In his children's stories about the land of Narnia, CS Lewis also startles the reader by portraying God as the dangerous but loving lion, Aslan. Before they meet Aslan the four children Edmund, Peter, Lucy, and Susan hear rumors about him from Mr. and Mrs. Beaver. These rumors make them a little nervous about meeting him. When they learn that Aslan is a lion, Susan asks:

"Ooh! I'd thought he was a man. Is he quite safe? I shall feel rather nervous about meeting a lion."

"That you will, dearie, and no mistake," said Mrs. Beaver, "if there's anyone who can appear before Aslan without their knees knocking, they'er either braver than most or else just silly."

"Then he isn't safe?" said Lucy.

"Safe?" said Mr. Beaver. "Don't you hear what Mrs Beaver tells you? Who said anything about safe? 'Course he isn't safe. But he's good. He's the King, I tell you."

In another book, Lewis continues this theme about the subtle but important danger any encounter with the Divine should hold. He writes:

I wonder if people who asked for God to intervene in our world, really know what they are asking . Will they want to be there when God really does intervene?

Jesus suggests that his return will be no more welcomed than a thief that comes at midnight.

How shall we live with this image of God? How shall we live with a God who wants to take from us? That seems to changes the rules. Isn't God suppose to be a god who gives? Isn't Advent the season of receiving and giving? We prepare to receive his Son, to making room for the baby Jesus. We prepare to receive presents and give them! What do you mean God is going to take from us? What is he going to take...the same things that a thief takes but the things that should be least valuable in our eyes.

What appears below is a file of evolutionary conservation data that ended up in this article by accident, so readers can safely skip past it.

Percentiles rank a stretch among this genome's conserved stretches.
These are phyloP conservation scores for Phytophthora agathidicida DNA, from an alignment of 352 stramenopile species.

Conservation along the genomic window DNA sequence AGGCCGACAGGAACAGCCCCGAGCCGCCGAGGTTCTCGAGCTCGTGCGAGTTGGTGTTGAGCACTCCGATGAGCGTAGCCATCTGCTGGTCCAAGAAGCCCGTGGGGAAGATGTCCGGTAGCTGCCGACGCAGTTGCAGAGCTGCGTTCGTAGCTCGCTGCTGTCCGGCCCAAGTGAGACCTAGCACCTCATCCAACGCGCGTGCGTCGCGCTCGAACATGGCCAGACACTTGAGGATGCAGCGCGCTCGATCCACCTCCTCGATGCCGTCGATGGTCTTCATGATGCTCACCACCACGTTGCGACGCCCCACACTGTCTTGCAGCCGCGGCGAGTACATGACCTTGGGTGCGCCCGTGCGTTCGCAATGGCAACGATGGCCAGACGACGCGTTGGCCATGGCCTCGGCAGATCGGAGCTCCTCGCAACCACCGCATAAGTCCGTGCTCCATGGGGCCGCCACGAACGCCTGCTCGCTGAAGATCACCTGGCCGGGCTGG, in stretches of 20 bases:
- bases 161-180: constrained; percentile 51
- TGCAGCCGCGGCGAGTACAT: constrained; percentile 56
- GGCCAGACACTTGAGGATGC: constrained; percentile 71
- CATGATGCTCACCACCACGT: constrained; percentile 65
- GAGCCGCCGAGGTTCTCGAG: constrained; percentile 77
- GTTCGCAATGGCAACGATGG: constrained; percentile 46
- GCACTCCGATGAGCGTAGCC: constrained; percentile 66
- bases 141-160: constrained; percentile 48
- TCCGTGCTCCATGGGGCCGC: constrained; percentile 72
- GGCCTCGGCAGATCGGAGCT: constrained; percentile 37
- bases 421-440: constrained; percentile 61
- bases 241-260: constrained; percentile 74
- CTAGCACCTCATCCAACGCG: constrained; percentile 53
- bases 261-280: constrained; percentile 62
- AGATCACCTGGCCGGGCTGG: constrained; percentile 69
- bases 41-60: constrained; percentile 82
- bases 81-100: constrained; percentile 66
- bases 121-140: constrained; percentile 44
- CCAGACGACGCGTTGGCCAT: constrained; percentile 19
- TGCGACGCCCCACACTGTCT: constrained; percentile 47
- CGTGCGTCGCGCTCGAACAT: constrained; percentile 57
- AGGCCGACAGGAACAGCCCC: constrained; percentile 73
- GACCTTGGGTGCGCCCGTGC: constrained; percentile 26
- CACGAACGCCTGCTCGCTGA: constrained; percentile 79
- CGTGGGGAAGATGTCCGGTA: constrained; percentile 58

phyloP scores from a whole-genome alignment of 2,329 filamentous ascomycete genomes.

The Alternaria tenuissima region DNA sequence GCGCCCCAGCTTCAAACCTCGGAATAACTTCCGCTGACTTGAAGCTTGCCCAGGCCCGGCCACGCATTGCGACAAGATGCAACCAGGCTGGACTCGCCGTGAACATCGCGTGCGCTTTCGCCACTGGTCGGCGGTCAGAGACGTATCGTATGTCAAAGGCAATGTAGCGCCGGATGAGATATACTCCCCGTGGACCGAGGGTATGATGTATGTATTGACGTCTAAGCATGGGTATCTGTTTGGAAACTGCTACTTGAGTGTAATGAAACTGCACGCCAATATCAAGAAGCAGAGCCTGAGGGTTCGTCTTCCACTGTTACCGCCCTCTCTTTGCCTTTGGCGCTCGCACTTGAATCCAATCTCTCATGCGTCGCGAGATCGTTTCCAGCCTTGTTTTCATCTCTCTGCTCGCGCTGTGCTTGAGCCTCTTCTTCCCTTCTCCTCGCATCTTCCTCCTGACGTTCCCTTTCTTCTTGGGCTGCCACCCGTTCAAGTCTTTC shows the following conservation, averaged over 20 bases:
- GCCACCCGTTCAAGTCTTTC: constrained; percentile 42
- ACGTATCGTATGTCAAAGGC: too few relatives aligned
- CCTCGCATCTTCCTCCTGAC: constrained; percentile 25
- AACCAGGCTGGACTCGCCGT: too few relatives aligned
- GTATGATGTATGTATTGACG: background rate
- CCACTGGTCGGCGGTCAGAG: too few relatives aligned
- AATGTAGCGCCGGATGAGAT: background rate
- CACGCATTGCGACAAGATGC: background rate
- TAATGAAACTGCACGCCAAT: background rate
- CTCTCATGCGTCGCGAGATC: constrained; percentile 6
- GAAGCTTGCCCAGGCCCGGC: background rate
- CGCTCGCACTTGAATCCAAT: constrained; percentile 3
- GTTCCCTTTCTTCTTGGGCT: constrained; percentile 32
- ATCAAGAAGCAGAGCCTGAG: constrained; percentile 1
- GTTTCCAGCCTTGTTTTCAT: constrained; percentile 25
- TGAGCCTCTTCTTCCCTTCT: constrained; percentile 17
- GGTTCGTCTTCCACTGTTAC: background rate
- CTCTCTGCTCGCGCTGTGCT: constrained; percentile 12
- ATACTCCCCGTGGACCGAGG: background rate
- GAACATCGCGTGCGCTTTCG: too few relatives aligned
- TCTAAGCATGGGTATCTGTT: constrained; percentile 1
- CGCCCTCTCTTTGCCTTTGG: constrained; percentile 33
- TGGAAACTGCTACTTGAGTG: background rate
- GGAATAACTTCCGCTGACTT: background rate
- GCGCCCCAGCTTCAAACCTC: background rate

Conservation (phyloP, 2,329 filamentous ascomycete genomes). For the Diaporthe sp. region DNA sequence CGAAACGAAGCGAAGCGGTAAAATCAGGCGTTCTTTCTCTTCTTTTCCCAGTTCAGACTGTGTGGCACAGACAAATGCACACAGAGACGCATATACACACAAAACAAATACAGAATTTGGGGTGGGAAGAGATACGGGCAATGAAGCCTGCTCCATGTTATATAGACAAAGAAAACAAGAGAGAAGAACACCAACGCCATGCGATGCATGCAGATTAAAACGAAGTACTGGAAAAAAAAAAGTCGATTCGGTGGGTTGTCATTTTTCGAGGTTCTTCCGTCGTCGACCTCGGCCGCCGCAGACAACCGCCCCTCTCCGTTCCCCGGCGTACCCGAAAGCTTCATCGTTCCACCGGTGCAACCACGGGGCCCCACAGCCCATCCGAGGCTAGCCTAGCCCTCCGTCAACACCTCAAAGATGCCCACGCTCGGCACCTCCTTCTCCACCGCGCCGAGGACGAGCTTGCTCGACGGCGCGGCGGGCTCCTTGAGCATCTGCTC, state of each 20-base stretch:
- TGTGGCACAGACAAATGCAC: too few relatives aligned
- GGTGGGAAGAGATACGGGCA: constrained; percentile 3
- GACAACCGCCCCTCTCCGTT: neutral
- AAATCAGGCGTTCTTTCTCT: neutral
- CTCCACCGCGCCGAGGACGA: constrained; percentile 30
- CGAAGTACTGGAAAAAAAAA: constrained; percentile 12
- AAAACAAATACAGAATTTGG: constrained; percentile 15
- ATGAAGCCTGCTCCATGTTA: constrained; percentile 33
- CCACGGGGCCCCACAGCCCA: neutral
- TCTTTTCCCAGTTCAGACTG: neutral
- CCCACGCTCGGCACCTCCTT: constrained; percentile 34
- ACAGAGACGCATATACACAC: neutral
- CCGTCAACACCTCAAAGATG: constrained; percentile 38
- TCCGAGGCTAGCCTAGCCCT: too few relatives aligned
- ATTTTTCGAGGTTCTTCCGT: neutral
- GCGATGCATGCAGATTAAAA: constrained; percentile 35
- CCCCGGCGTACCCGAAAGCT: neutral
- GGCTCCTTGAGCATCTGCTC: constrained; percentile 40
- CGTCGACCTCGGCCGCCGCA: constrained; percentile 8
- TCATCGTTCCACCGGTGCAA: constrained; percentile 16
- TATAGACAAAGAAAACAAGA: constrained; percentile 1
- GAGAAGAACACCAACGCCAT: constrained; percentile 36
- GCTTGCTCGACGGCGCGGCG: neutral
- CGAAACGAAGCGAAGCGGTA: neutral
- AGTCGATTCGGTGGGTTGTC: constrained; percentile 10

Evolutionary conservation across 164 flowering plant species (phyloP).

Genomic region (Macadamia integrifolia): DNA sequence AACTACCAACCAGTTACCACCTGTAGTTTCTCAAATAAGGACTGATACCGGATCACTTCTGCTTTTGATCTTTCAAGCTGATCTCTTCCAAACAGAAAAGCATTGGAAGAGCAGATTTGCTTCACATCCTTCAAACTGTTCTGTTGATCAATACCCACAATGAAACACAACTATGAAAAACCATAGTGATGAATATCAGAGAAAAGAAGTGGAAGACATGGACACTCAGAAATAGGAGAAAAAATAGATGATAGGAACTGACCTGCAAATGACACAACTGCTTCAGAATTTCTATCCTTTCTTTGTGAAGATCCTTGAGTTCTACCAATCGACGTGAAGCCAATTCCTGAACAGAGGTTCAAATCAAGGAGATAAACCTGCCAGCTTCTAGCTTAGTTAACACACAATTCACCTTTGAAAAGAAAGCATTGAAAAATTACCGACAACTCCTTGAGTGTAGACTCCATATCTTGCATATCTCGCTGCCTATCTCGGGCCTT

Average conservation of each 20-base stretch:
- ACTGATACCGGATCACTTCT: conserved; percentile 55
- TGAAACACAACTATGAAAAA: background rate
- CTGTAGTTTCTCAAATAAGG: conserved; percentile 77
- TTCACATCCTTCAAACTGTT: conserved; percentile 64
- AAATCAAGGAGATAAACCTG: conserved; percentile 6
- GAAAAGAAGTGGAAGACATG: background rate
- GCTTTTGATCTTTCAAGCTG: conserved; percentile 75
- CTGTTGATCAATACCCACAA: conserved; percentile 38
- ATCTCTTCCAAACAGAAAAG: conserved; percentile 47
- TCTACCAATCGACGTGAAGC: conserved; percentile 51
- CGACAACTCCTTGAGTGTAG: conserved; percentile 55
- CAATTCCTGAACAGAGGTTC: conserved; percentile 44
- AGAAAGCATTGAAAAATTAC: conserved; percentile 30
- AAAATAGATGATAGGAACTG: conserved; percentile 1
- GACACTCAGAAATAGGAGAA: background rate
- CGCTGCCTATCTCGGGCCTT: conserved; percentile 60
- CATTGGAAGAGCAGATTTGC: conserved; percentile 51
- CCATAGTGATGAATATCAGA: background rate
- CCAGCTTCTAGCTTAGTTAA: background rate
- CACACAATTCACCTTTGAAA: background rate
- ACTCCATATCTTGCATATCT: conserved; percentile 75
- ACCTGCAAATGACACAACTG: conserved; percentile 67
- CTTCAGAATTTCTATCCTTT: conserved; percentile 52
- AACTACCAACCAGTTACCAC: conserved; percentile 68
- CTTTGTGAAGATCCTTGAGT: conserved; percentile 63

When a thief scourers a home, besides the cash, they only take the things that will sell quickly - TVs, stereos, jewelry, crystal, ...and guitars. When we honestly think about it, those things are the least valuable possessions we own. I would much rather have the thieves steal my stereo than the tapes of my girl's first words. I would gladly exchange my camera for the pictures  of my children. But the reality is that if our housees were ransacked the first things we would look for would not be the tapes or the photographs, we would search for the recorder, the cameras, the jewels and the cash. 

God wants to steal those valuables that have distorted our vision of happiness. He wants to break down the superficial barriers that we hide behind for security. He wants to scare us into the realization that the only thing that matters in this life is our relationship with him.

Peter Levi wrote a book about life in a monastery entitled The Frontiers of Paradise. He noticed that the monks have let go of so much of that which the rest of us tightly cling, have a sort of lightness of being. They seem to have made peace with the truth that this life is passing and the possession of this world have no eternal value. He says , "Old monks perch more lightly on the globe than the rest of us." Sometimes it takes a thief to help us discovery what is truly valuable.

Preparing to be robbed

Advent is not the season in which we prepare to celebrate the birth of Christ. That is past history. Advent is the season to prepare for the future. It is the season to look ahead. You might say to stand on that mountain and look for the Coming One; to expectantly prepare for the unexpected. You might say Advent is a time to prepare for the return of the Thief. The God who comes to steal all that we value so that he can replace it with all that is valuable. May he rob us of everything we should not own.